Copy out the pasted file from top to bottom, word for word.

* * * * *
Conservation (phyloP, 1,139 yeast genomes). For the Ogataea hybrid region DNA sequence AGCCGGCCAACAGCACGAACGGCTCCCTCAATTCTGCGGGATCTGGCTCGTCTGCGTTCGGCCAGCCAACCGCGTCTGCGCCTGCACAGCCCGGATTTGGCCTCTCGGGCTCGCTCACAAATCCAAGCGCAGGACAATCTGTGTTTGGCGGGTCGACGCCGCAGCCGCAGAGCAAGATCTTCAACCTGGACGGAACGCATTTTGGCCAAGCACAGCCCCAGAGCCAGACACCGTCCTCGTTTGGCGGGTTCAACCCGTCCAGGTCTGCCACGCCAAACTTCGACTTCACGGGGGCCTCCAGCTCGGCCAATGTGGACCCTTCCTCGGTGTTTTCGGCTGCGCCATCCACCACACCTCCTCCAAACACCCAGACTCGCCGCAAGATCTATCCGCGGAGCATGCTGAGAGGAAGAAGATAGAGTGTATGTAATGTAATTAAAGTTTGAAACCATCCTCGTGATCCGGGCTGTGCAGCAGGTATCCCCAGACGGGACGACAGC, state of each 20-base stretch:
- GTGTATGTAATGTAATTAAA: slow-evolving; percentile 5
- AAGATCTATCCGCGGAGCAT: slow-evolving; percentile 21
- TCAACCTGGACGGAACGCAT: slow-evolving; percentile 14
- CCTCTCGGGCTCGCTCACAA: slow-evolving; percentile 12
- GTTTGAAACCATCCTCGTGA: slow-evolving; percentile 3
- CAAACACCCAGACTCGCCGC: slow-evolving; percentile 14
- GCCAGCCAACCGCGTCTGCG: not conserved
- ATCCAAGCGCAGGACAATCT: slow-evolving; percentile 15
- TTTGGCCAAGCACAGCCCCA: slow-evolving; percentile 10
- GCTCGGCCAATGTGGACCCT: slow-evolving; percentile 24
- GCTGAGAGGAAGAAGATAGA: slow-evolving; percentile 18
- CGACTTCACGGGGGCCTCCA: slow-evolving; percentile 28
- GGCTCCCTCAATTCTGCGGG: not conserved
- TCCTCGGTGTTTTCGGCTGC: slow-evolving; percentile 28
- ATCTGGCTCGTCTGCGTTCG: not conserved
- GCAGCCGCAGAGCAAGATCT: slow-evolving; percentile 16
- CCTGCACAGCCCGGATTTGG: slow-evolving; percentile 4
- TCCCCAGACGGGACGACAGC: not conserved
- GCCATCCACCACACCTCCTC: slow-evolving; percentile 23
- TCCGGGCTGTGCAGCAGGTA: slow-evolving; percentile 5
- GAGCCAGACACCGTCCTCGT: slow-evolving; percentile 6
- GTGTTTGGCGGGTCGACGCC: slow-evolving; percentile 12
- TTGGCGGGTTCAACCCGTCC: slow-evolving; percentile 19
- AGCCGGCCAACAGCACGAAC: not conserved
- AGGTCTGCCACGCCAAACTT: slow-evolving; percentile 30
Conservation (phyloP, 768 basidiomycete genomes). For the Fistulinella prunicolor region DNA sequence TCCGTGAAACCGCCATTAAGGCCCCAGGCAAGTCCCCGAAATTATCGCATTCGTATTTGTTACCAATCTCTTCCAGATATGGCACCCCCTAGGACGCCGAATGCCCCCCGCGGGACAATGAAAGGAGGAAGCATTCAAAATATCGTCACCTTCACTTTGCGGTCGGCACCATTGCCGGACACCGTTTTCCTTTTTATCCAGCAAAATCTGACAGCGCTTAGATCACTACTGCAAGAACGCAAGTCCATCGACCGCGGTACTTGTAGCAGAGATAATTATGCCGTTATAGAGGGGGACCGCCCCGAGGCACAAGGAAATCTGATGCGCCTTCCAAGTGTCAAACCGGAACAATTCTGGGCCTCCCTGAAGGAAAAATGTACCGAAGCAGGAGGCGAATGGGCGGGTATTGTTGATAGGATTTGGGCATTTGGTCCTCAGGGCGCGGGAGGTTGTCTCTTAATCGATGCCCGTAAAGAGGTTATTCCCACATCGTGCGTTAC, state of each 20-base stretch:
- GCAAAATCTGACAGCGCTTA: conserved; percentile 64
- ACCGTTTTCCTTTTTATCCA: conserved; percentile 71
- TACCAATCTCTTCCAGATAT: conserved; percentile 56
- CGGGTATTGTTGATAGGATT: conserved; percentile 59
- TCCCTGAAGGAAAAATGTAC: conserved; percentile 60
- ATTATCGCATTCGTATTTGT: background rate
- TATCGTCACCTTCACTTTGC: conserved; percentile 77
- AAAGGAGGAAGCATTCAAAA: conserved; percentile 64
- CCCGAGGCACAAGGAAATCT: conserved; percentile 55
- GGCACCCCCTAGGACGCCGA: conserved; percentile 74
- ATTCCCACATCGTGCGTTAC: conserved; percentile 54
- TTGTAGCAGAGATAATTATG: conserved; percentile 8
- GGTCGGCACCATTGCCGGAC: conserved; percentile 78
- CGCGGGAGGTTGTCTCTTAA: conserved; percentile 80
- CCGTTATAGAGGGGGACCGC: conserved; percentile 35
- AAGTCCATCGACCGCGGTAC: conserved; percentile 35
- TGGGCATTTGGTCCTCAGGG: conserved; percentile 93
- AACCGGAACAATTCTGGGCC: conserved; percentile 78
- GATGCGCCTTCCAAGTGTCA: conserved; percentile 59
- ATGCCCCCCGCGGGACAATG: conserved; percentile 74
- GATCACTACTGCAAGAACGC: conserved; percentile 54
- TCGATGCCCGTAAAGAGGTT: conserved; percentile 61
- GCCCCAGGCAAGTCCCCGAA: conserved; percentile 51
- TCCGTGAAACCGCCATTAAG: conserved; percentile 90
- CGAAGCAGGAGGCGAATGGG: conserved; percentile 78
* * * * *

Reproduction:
Conservation (phyloP, 1,139 yeast genomes). For the Ogataea hybrid region DNA sequence AGCCGGCCAACAGCACGAACGGCTCCCTCAATTCTGCGGGATCTGGCTCGTCTGCGTTCGGCCAGCCAACCGCGTCTGCGCCTGCACAGCCCGGATTTGGCCTCTCGGGCTCGCTCACAAATCCAAGCGCAGGACAATCTGTGTTTGGCGGGTCGACGCCGCAGCCGCAGAGCAAGATCTTCAACCTGGACGGAACGCATTTTGGCCAAGCACAGCCCCAGAGCCAGACACCGTCCTCGTTTGGCGGGTTCAACCCGTCCAGGTCTGCCACGCCAAACTTCGACTTCACGGGGGCCTCCAGCTCGGCCAATGTGGACCCTTCCTCGGTGTTTTCGGCTGCGCCATCCACCACACCTCCTCCAAACACCCAGACTCGCCGCAAGATCTATCCGCGGAGCATGCTGAGAGGAAGAAGATAGAGTGTATGTAATGTAATTAAAGTTTGAAACCATCCTCGTGATCCGGGCTGTGCAGCAGGTATCCCCAGACGGGACGACAGC, state of each 20-base stretch:
- GTGTATGTAATGTAATTAAA: slow-evolving; percentile 5
- AAGATCTATCCGCGGAGCAT: slow-evolving; percentile 21
- TCAACCTGGACGGAACGCAT: slow-evolving; percentile 14
- CCTCTCGGGCTCGCTCACAA: slow-evolving; percentile 12
- GTTTGAAACCATCCTCGTGA: slow-evolving; percentile 3
- CAAACACCCAGACTCGCCGC: slow-evolving; percentile 14
- GCCAGCCAACCGCGTCTGCG: not conserved
- ATCCAAGCGCAGGACAATCT: slow-evolving; percentile 15
- TTTGGCCAAGCACAGCCCCA: slow-evolving; percentile 10
- GCTCGGCCAATGTGGACCCT: slow-evolving; percentile 24
- GCTGAGAGGAAGAAGATAGA: slow-evolving; percentile 18
- CGACTTCACGGGGGCCTCCA: slow-evolving; percentile 28
- GGCTCCCTCAATTCTGCGGG: not conserved
- TCCTCGGTGTTTTCGGCTGC: slow-evolving; percentile 28
- ATCTGGCTCGTCTGCGTTCG: not conserved
- GCAGCCGCAGAGCAAGATCT: slow-evolving; percentile 16
- CCTGCACAGCCCGGATTTGG: slow-evolving; percentile 4
- TCCCCAGACGGGACGACAGC: not conserved
- GCCATCCACCACACCTCCTC: slow-evolving; percentile 23
- TCCGGGCTGTGCAGCAGGTA: slow-evolving; percentile 5
- GAGCCAGACACCGTCCTCGT: slow-evolving; percentile 6
- GTGTTTGGCGGGTCGACGCC: slow-evolving; percentile 12
- TTGGCGGGTTCAACCCGTCC: slow-evolving; percentile 19
- AGCCGGCCAACAGCACGAAC: not conserved
- AGGTCTGCCACGCCAAACTT: slow-evolving; percentile 30
Conservation (phyloP, 768 basidiomycete genomes). For the Fistulinella prunicolor region DNA sequence TCCGTGAAACCGCCATTAAGGCCCCAGGCAAGTCCCCGAAATTATCGCATTCGTATTTGTTACCAATCTCTTCCAGATATGGCACCCCCTAGGACGCCGAATGCCCCCCGCGGGACAATGAAAGGAGGAAGCATTCAAAATATCGTCACCTTCACTTTGCGGTCGGCACCATTGCCGGACACCGTTTTCCTTTTTATCCAGCAAAATCTGACAGCGCTTAGATCACTACTGCAAGAACGCAAGTCCATCGACCGCGGTACTTGTAGCAGAGATAATTATGCCGTTATAGAGGGGGACCGCCCCGAGGCACAAGGAAATCTGATGCGCCTTCCAAGTGTCAAACCGGAACAATTCTGGGCCTCCCTGAAGGAAAAATGTACCGAAGCAGGAGGCGAATGGGCGGGTATTGTTGATAGGATTTGGGCATTTGGTCCTCAGGGCGCGGGAGGTTGTCTCTTAATCGATGCCCGTAAAGAGGTTATTCCCACATCGTGCGTTAC, state of each 20-base stretch:
- GCAAAATCTGACAGCGCTTA: conserved; percentile 64
- ACCGTTTTCCTTTTTATCCA: conserved; percentile 71
- TACCAATCTCTTCCAGATAT: conserved; percentile 56
- CGGGTATTGTTGATAGGATT: conserved; percentile 59
- TCCCTGAAGGAAAAATGTAC: conserved; percentile 60
- ATTATCGCATTCGTATTTGT: background rate
- TATCGTCACCTTCACTTTGC: conserved; percentile 77
- AAAGGAGGAAGCATTCAAAA: conserved; percentile 64
- CCCGAGGCACAAGGAAATCT: conserved; percentile 55
- GGCACCCCCTAGGACGCCGA: conserved; percentile 74
- ATTCCCACATCGTGCGTTAC: conserved; percentile 54
- TTGTAGCAGAGATAATTATG: conserved; percentile 8
- GGTCGGCACCATTGCCGGAC: conserved; percentile 78
- CGCGGGAGGTTGTCTCTTAA: conserved; percentile 80
- CCGTTATAGAGGGGGACCGC: conserved; percentile 35
- AAGTCCATCGACCGCGGTAC: conserved; percentile 35
- TGGGCATTTGGTCCTCAGGG: conserved; percentile 93
- AACCGGAACAATTCTGGGCC: conserved; percentile 78
- GATGCGCCTTCCAAGTGTCA: conserved; percentile 59
- ATGCCCCCCGCGGGACAATG: conserved; percentile 74
- GATCACTACTGCAAGAACGC: conserved; percentile 54
- TCGATGCCCGTAAAGAGGTT: conserved; percentile 61
- GCCCCAGGCAAGTCCCCGAA: conserved; percentile 51
- TCCGTGAAACCGCCATTAAG: conserved; percentile 90
- CGAAGCAGGAGGCGAATGGG: conserved; percentile 78